Campus News

Campus Conversation: College of Engineering Helping Define What Land-grant Means

LEXINGTON, Ky. (Sept. 23, 2011) — When people think of a “land-grant institution,” one of the first things that comes to mind is engineering. Producing engineers – the people who build roads, bridges and basic infrastructure – has long been one of the fundamental responsibilities for land-grant institutions of higher learning.

In a 21st century economy, marked by change and challenge, those roles are changing and being transformed in profoundly important ways. And the University of Kentucky’s College of Engineering is helping lead that effort, President Eli Capilouto said after a recent afternoon with faculty and staff leaders in the college.

“My afternoon was a thoughtful dialogue about what a modern land-grant institution means to a state,” Capilouto said. “The University of Kentucky remains steadfast in its commitment to the Commonwealth, but as the needs of the Commonwealth continue to change so must the way in which we conduct our work.”

Examples of some of those efforts in the College of Engineering include:

•           A program conducted in collaboration with Murray State University and West Kentucky Community and Technical College to produce chemical and mechanical engineers in Paducah. Students take classes under one roof at WKCTC from instructors from all three programs – UK, Murray State and WKCTC – as part of associate and bachelor’s degree programs. The program is in direct response to the need for more engineering graduates in Western Kentucky to help fill and create jobs in the region. Capilouto recently toured the program.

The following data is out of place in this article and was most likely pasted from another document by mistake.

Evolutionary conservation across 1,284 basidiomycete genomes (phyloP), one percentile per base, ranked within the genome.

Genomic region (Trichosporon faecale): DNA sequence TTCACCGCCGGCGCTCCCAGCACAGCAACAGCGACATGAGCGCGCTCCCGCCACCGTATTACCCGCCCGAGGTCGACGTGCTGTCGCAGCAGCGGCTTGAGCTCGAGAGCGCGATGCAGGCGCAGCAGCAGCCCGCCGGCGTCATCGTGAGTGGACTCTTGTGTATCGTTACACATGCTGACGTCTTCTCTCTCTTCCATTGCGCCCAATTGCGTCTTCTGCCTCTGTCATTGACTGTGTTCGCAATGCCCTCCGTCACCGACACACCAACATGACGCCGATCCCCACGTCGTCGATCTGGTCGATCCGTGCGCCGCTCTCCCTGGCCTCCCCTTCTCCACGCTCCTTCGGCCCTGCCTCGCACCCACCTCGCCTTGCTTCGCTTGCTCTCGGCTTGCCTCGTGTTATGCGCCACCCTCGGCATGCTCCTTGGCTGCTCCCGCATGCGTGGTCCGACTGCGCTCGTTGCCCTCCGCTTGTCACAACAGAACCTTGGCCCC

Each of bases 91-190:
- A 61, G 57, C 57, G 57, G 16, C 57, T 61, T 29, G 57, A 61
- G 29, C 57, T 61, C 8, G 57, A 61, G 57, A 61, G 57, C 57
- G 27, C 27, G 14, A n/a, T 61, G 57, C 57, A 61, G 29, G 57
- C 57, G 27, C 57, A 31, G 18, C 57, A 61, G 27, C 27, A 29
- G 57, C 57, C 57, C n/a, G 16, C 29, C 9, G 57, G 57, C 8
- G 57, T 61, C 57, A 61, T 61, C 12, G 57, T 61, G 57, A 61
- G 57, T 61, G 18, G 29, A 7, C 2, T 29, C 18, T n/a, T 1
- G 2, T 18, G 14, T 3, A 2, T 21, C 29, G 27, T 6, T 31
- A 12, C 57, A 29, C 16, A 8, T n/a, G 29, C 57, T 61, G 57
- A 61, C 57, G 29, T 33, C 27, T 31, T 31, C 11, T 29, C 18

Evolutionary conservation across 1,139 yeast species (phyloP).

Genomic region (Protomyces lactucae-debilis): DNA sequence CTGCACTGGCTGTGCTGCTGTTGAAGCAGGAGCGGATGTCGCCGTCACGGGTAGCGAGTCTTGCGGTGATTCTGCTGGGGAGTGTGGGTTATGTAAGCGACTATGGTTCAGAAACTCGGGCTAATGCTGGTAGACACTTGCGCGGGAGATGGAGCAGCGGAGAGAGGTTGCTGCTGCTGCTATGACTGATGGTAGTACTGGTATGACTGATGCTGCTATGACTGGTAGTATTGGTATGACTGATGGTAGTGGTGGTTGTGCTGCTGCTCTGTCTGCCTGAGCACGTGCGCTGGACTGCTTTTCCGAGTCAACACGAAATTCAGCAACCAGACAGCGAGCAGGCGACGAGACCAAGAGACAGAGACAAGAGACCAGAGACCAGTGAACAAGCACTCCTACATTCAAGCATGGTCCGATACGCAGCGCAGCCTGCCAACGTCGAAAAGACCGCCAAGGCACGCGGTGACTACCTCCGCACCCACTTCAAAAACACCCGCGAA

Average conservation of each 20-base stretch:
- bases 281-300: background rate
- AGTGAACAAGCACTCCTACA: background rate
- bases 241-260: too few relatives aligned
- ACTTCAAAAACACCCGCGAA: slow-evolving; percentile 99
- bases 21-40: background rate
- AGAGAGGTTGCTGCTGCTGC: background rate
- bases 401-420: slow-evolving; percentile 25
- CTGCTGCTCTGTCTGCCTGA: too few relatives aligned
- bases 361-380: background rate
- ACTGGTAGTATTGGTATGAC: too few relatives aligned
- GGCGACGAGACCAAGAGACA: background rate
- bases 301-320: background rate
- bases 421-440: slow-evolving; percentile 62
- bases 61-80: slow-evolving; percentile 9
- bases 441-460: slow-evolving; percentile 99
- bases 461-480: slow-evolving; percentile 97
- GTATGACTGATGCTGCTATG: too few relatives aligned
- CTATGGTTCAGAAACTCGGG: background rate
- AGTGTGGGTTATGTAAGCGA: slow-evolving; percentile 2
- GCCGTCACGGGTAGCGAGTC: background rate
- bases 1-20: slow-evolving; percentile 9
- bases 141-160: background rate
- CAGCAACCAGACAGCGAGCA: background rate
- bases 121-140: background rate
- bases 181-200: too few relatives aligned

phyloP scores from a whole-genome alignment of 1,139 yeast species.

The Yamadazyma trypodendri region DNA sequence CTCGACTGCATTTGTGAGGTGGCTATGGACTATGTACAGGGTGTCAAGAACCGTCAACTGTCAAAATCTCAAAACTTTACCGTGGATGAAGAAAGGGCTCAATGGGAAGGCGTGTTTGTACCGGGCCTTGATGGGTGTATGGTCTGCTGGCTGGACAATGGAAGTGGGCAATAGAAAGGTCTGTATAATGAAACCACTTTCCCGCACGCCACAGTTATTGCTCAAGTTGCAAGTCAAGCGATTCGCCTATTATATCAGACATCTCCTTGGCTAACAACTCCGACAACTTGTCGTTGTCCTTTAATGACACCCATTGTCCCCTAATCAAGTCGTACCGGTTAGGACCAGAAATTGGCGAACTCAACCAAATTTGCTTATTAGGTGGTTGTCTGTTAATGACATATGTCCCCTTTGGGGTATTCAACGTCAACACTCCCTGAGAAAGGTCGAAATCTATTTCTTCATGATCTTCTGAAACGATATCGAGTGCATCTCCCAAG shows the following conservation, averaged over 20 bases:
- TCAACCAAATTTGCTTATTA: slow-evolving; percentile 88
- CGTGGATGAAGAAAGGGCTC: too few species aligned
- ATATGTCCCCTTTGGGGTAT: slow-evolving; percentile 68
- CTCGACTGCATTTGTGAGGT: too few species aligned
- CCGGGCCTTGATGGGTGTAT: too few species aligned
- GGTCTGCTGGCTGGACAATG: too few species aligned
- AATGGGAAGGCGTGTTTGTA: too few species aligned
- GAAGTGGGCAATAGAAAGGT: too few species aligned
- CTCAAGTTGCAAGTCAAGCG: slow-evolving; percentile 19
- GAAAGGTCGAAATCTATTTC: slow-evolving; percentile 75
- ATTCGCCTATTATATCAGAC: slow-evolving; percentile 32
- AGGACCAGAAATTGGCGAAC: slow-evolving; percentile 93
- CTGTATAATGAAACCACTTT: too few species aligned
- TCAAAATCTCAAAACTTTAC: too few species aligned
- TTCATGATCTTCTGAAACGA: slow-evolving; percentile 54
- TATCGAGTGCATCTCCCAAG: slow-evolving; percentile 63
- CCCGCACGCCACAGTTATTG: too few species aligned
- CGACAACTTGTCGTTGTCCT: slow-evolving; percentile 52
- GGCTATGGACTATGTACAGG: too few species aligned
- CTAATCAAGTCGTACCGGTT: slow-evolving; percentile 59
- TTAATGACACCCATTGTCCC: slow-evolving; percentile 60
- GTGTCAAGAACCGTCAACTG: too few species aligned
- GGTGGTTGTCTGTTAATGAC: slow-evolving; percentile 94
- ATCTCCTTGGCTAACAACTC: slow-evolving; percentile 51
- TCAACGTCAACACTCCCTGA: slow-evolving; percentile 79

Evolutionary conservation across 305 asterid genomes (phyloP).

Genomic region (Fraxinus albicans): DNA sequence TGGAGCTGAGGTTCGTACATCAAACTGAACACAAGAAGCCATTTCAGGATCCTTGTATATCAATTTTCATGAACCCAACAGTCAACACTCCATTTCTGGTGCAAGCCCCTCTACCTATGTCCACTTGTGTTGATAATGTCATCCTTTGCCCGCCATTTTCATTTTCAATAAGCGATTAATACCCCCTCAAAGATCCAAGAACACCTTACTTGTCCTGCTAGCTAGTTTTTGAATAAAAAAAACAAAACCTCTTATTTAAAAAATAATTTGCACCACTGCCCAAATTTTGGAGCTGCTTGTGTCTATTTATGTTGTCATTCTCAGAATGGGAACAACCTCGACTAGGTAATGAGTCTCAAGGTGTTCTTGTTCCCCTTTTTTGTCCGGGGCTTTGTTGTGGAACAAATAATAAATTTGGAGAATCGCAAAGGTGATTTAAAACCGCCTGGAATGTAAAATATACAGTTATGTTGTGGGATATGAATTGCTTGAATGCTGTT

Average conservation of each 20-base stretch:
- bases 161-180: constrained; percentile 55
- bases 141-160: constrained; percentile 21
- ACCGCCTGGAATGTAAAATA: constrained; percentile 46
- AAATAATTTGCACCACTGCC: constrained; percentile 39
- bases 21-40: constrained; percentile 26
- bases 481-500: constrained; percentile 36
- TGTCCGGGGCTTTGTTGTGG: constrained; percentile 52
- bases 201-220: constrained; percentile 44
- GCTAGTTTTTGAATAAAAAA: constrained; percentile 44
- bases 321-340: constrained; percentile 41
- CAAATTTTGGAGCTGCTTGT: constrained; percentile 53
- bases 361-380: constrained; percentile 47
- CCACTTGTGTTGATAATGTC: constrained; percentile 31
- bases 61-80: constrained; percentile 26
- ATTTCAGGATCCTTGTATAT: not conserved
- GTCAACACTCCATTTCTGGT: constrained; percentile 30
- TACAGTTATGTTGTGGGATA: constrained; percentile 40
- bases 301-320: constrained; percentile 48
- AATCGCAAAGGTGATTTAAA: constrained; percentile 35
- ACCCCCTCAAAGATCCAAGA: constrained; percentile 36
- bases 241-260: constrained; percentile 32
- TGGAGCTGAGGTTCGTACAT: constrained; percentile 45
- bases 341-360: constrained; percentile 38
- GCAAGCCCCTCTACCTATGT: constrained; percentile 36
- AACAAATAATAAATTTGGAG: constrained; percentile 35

•           The Center for Applied Energy Research recently received a more than $14 million federal grant to explore further ways to produce the fuel from coal in a more environmentally sustainable way, exploring coal to liquids technology.

“If we hope to answer the Commonwealth’s call, we must find a way to be more nimble and creative,” Capilouto said. “In some cases, we need to promote a culture that allows for creative approaches to curriculum to be openly discussed and experimented.”

Capilouto has now visited 12 colleges as part of his Campus Conversations, a process designed to help develop a campus vision and agenda for the university. In October, Capilouto will meet with the UK Board of Trustees for a two-day retreat to further discuss that agenda.

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